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Habitat Ecology Information

What’s Lurking In Your Backyard? – #20 Koala

This series looks at the variety of fauna that may be found in the suburban backyard or local reserve and the diversity may be surprising to some people. The obvious fauna are the vast array of birds that are readily seen by day and some by night, but there are numerous species that are nocturnal. Some of these nocturnal species people are familiar with as they tramp across the roof at night with what sounds like hobnail boots on, or they hear fighting in the backyard over food and territory. Others are cryptic and may only be seen infrequently when they enter the house for warmth and shelter. Each week I will highlight a different species that may be found in and around Melbourne’s backyards, parks and reserves, some may be familiar others less so.

#20 Koala
(Phascolarctos cinereus)

Although the Koala is one of Australia’s most iconic native animals and probably the most recognisable it is not a common species in and around the suburban areas of Melbourne, but can often be seen on the outer fringes forests and woodlands. Don’t be confused though the Koala is not a bear and any reference to it, as one is incorrect. The name Koala is derived from the Aboriginal name given to them, which means “No Drink”. This is because much of the Koala’s water comes from the leaves it consumes and therefore it rarely comes to the ground to drink. However they will drink water when necessary.

The Koala can be found up and down the east coast of Australia from below Cape York to South Australia. Koalas are absent from the other states and Northern Territory and those on Kangaroo Island like the ones in South Australia are derived from Victorian animals. There are said to be two species of Koala but this is in debate. There are however variations in the species across its range with those in Victoria being larger than their northern cousins.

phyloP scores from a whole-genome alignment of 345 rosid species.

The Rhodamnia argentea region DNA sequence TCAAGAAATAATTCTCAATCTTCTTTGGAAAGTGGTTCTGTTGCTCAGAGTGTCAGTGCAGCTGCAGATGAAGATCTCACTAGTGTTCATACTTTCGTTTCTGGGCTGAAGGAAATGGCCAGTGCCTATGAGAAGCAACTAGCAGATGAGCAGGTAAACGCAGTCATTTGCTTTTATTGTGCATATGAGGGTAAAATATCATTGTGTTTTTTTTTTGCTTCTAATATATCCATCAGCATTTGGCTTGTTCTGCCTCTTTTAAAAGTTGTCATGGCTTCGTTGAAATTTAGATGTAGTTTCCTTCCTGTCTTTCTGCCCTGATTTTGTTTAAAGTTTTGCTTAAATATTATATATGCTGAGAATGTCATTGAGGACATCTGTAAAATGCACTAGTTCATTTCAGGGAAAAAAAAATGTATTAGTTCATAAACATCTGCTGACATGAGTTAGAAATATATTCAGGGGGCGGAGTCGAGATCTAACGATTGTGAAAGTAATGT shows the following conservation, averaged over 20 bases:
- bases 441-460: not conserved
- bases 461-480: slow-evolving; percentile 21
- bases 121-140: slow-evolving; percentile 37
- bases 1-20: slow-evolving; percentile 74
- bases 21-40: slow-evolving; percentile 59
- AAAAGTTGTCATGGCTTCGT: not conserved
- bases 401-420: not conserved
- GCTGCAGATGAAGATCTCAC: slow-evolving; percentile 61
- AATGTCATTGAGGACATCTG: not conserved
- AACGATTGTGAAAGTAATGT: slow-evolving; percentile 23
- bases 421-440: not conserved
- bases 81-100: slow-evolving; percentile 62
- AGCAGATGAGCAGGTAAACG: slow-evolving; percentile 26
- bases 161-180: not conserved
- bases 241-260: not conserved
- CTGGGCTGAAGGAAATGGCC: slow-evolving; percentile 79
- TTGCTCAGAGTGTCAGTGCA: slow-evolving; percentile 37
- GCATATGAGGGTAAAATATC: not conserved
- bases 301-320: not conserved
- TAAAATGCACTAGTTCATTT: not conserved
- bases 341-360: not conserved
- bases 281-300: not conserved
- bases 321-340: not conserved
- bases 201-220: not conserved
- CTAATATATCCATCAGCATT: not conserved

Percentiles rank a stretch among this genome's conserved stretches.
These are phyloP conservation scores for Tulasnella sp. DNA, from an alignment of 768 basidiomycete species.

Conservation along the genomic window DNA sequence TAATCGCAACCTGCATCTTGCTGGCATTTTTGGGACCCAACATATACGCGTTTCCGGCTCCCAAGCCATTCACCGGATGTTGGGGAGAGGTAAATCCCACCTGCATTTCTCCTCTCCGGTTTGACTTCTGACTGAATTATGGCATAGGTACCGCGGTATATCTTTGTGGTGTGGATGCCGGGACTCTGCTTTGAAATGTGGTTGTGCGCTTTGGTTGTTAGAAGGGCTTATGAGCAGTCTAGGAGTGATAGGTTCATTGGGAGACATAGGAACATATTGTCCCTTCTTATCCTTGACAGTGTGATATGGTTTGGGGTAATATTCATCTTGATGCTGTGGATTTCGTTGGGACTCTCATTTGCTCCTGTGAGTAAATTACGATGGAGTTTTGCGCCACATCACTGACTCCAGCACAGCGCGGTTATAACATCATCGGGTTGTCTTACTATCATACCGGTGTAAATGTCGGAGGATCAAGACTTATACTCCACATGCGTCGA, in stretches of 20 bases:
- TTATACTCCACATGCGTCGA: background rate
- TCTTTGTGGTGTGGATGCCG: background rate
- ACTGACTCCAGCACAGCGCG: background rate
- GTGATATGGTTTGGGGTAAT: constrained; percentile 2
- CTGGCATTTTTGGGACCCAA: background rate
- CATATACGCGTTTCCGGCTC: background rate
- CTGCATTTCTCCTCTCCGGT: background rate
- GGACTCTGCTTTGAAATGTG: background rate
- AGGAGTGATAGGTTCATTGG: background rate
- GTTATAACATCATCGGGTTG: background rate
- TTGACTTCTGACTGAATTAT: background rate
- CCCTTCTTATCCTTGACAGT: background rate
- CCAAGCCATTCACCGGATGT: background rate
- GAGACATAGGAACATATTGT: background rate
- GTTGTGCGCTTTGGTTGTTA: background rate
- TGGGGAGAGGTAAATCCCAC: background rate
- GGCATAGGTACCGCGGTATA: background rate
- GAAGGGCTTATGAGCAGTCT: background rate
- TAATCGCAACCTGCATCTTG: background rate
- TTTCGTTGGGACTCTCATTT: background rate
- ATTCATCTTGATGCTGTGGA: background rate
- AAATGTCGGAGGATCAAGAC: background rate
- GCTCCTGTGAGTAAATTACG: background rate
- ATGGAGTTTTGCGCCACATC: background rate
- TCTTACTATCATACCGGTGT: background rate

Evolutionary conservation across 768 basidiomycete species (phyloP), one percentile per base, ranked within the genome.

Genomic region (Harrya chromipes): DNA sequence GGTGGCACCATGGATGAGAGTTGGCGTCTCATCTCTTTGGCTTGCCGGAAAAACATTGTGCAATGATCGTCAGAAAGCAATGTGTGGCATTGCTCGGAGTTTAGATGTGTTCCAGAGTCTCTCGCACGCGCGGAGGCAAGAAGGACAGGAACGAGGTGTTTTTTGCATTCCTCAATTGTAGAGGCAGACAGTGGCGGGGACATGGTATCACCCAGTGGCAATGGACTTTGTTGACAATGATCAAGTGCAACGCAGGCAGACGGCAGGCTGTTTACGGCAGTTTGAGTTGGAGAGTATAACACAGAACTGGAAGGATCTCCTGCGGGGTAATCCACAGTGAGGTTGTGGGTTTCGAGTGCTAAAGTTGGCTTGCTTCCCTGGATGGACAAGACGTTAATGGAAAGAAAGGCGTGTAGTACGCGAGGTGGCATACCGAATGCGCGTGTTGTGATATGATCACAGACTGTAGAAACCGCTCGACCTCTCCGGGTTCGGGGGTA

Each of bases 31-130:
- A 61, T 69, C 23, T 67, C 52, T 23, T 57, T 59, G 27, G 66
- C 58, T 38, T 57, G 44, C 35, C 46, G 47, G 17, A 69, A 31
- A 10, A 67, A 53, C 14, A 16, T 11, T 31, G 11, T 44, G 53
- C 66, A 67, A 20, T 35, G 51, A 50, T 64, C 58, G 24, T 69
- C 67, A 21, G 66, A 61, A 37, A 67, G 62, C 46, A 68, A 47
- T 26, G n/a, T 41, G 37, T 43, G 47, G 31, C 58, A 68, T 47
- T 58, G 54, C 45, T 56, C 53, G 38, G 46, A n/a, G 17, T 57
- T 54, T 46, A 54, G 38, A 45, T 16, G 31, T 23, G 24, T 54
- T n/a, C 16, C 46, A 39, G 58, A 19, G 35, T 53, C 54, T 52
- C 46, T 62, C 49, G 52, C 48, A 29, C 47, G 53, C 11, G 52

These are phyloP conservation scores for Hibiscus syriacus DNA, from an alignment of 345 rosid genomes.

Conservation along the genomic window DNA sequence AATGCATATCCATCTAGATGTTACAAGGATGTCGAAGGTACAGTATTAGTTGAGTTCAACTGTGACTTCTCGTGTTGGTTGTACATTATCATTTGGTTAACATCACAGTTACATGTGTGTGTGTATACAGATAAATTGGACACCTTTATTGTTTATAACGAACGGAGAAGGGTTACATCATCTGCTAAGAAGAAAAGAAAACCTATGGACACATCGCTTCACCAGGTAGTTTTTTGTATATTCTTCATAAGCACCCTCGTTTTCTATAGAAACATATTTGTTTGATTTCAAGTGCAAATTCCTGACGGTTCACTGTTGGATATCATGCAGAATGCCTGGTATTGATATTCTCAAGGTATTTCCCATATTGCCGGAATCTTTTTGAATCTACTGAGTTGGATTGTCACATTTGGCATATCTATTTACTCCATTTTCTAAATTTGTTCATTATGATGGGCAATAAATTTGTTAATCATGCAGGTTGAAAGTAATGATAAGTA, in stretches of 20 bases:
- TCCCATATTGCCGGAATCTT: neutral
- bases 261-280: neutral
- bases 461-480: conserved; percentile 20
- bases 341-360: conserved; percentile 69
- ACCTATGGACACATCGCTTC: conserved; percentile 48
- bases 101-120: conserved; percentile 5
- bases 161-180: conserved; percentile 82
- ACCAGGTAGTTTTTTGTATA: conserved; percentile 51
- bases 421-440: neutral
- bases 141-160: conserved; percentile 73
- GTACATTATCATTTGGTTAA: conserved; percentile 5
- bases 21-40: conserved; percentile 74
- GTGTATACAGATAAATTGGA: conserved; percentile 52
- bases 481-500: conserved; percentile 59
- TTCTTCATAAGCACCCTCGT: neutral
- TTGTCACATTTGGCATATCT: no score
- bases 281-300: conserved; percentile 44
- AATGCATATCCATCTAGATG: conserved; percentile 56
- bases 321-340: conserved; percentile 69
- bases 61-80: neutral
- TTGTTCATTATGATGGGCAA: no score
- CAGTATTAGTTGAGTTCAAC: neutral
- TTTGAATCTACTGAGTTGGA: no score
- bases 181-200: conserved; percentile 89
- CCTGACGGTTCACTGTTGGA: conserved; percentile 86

Koalas are an arboreal mammal, grey in colour with white markings around the ears and underside, also a brown tinge to the head and back. Variations also occur across its range. They have sharp claws to enable themselves to climb a variety of trees with the climbing aided by an opposable thumb like humans. Their diet consisting almost entirely of the foliage from Eucalypt species. The range of species eaten by a Koala will depend open the location the animal is found. Usually though there is a range of 4-6 eucalypt species that are available for them to utilise depending on seasonal variation within the tree and its general availability within the forest type that the Koala is inhabiting. The Koalas tendency to sleep for much of the day is a result of its diet. The leaves that they eat take a long time to digest.

Koalas are a marsupial and therefore have a pouch. However in the Koala like its relative the Wombat the pouch faces backwards not forwards as in Kangaroos etc. The female Koala reaches maturity after 2-3 years whilst the male this is 3-4 years. The Koala produces one offspring annually and after a 35-day gestation period the young joey will crawl into the pouch and attach themselves to a teat where they will stay for 6 months sucking on milk before leaving the pouch to ride on the mothers backs. The young generally disperse after 12 months.

Habitat loss and over population are the tow issues affecting the conservation of this species depending on were it is found. In Victoria and South Australia it is creating issues due it over population whilst in Queensland and NSW habitat fragmentation is causing a decline in the species.

© Habitat Ecology 2012